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Contents for March 7, 2011
Jessie Jane Lewis, FF Alumn, In Memoriam

1. Irina Danilova, Hiram Levy, FF Alumns, at Set Gallery, Brooklyn, March 9-April 23
2. Peter Downsbrough, FF Alumn, at deSingel International Arts Campus, Antwerp, Belgium, thru May 22
3. Greg Sholette, FF Alumn, at Seaport Museum, Manhattan, March 9
4. Shirin Neshat, FF Alumn, at Parasol Unit, London, UK, opening March 8
5. Terry Dame, FF Alumn, at Joe’s Pub, Manhattan, March 13
6. Chris Sullivan, FF Alumn, now online at http://vimeo.com/18073792
7. Cary Peppermint, FF Alumn, at Alleyway Theater, Buffalo, NY, thru March 19
8. Robbin Ami Silverberg, FF Alumn, in Central Booking magazine, now online
9. Aaron Burr Society, FF Alumns, in The Progressive Magazine, now online
10. Adele Ursone, FF Alumn, launches new website adeleursone.com
11. Gabrielle Hamilton, FF Alumn, in The New York Times, March 1
12. Dread Scott, Brooke Singer, FF Alumns, at Abrons Art Center, thru April 16
13. Agnes Denes, Karen Finley, Bob Holman, Pooh Kaye, Richard Kostelanetz, Sol Lewitt, Paul D. Miller, Howardena Pindell, Dread Scott, FF Alumn, at Ringling College of Art and Design, Sarasota, FL, thru April 2

14. Ame Gilbert, FF Alumn, at Astor Center, Manhattan, March 28
15. Nicolas Dumit Estevez, FF Alumn, at Gallery Aferro, Newark, NJ, opening March 5
16. Diana Heise, FF Alumn, at The Studios, Kansas City, MO, opening March 11
17. Jon Keith Brunelle, FF Alumn, at Dixon Place, Manhattan, March 22
18. Mona Hatoum, FF Alumn, at Alexander and Bonin, Manhattan, opening March 12
19. Krzysztof Wodiczko, FF Alumn, at Galerie Lelong, Manhattan, thru March 19

Jessie Jane Lewis, FF Alumn, In Memoriam

"Grasp the nettle!" That’s what Jessie Jane Lewis, 63, an artist and disability rights activist from Manayunk, used to say about dealing with life’s obstacles. She died Saturday, Feb. 26th, of complications associated with multiple sclerosis. Born in Philadelphia, she earned a B.A. in Photography at the Philadelphia College of Art, and then attended the Pennsylvania Academy of Fine Arts for two years, before the school offered a Master’s degree. She was an artist until her dying day, taping large pieces of paper to the floor, to make art using her wheelchair when she could no longer use her hands. Her work, including video and performance art, has been shown at the Painted Bride Art Center, the Philadelphia Museum of Art, and the 1985 Whitney Biennial, among others. She served as president of Nexus Foundation for Today’s Art for ten years and was on the board of Woodmere Art Museum, the latter of which later named their foyer after her.

She was also an activist for disability rights, bringing suits against local businesses that neglected to meet ADA requirements. Despite the serious nature of her struggles, Lewis always managed to keep her sense of humor. She once said, "Business owners need to be enlightened. And when that doesn’t work, they need to be clobbered by the law." When the Roxborough library spent hundreds of thousands of dollars on renovations, Lewis organized a group to protest the absence of a handicapped ramp. "I need a ramp today, you may need it tomorrow," was one of the slogans. A ramp was soon put in, and it allowed people with disabilities, as well as parents with strollers, to use the library.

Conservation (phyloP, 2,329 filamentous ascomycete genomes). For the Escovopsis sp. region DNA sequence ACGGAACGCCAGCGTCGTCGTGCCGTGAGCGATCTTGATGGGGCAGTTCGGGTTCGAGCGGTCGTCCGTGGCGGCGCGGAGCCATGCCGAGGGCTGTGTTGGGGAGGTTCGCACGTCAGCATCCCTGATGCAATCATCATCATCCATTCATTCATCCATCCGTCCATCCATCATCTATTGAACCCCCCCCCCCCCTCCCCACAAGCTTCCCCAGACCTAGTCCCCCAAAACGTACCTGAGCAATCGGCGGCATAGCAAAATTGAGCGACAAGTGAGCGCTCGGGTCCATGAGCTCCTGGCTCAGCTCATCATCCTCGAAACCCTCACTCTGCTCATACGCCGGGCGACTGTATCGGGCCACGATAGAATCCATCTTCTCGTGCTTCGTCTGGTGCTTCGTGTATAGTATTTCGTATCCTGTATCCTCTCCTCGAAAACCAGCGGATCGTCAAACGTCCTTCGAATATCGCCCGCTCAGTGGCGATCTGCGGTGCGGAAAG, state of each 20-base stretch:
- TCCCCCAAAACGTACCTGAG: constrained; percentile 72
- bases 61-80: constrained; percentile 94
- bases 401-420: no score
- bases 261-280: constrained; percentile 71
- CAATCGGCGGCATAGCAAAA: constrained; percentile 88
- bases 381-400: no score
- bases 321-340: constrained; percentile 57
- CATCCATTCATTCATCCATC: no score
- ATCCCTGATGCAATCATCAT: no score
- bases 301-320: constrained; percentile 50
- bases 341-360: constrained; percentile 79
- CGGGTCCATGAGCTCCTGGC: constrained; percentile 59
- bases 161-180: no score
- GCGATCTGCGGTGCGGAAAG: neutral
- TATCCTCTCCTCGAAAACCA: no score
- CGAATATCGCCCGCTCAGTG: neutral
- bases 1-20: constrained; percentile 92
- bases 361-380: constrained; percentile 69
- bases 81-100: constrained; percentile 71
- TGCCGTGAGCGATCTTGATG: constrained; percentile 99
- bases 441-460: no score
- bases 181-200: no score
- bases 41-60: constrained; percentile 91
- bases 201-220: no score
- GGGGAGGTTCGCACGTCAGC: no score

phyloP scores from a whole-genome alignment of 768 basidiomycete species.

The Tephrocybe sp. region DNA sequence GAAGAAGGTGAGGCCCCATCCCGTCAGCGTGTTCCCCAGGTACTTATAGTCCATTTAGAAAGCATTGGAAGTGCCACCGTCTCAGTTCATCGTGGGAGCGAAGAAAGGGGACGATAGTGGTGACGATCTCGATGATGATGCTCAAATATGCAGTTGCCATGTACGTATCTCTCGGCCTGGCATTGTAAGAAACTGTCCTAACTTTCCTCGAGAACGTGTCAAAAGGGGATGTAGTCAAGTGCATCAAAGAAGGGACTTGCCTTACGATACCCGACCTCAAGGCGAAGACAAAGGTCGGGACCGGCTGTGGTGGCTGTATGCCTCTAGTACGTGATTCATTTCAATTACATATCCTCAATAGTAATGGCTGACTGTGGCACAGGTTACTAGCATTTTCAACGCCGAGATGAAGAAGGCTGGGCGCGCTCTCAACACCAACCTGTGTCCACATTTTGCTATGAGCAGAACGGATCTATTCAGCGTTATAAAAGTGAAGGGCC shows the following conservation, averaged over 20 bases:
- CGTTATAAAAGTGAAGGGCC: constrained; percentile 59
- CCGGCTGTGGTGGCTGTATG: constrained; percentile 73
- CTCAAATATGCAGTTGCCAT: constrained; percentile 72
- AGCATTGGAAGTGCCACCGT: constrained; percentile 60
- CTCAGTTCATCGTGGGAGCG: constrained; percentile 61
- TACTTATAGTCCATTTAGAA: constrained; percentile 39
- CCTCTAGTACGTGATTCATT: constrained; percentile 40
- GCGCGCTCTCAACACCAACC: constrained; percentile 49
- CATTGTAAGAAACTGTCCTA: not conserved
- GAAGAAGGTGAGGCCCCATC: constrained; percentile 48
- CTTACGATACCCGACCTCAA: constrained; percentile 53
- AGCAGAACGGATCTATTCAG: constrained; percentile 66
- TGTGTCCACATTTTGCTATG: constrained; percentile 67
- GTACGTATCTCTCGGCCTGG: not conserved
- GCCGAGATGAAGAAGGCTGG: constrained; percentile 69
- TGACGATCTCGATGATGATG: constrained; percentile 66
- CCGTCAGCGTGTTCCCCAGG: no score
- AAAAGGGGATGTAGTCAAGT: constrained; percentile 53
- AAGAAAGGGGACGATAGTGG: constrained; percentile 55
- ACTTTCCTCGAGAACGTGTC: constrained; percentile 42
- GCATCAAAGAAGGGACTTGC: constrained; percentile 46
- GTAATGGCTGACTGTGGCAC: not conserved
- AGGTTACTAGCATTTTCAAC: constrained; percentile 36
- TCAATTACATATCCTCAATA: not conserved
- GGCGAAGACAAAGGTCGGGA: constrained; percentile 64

Lewis played a major role in requiring Philadelphia polling places to be accessible to the blind and disabled. Tired of bringing her own, portable ramp to vote, she served as a lead plaintiff in a suit against the city. She is quoted in a 1999 newspaper article as having said, "When a person with a disability sees a step or two in front of a building, it might as well read on the door, ‘No Disabled Allowed." Lewis was gregarious, and saw Election Day as a sort of community festival. For her, voting was a neighborhood event that brought people together. She could often be seen "tooling around" on her scooter, waving to the neighbors.

Before becoming too sick to work, Lewis was a Recreational Therapist. She led painting classes, philosophical discussions, and musical events for elderly patients. She often brought her dog, Cliff, into the homes to sit by her side as she sang and played the guitar for the patients. She was also well known for drawing patients’ portraits, and then using the drawings as a form of therapy to discuss the patients’ emotional health. During her last months, she kept up her own emotional well-being by telling jokes to anyone who would listen, and by asking visitors to contribute to an on-going art piece she had taped to the floor. She will long be remembered for her creativity, sensitivity, intelligence, and sense of humor.

Please visit JessieJaneLewis.wordpress.com for exact dates and location regarding her memorial service, and to learn more about her as an artist.



1. Irina Danilova, Hiram Levy, FF Alumns, at Set Gallery, Brooklyn, March 9-April 23

Selected works

March 9 - April 23,
Reception: March 13, 5-9

SET Gallery is pleased to present the first retrospective exhibition of
PROJECT 59, selected works by Irina Danilova and Hiram Levy.

Project 59 was created as a universal project that uses a random number (meaningless and therefore, conversely, applicable to anything) as a tool for artistic exploration. It started in1995 as a one-year project at the beginning of digital era: "95 as bread and butter, 59 as butter and bread – the same", but it did not finish there and has continued to expand ever since. As Agata Jordan from Yekaterinburg suggested – it is going to run for 59 years. Or forever. Whichever comes first.

Irina Danilova ran Project 59 for 8 years before Hiram Levy joined it 8 years ago. To celebrate the auspicious pairing of 8 + 8, their first collaborative project will be on display.

In the beginning, Irina explored the parameters of Project 59. She climbed up 59 floors to the top of the MetLife building in New York, dove 59 feet down onto the ocean floor off the Maine coast (in December), and walked through the Ural Mountains in Russia to the intersection of the 59th longitude and 59th latitude. Selected videos from that period will be screened in the gallery.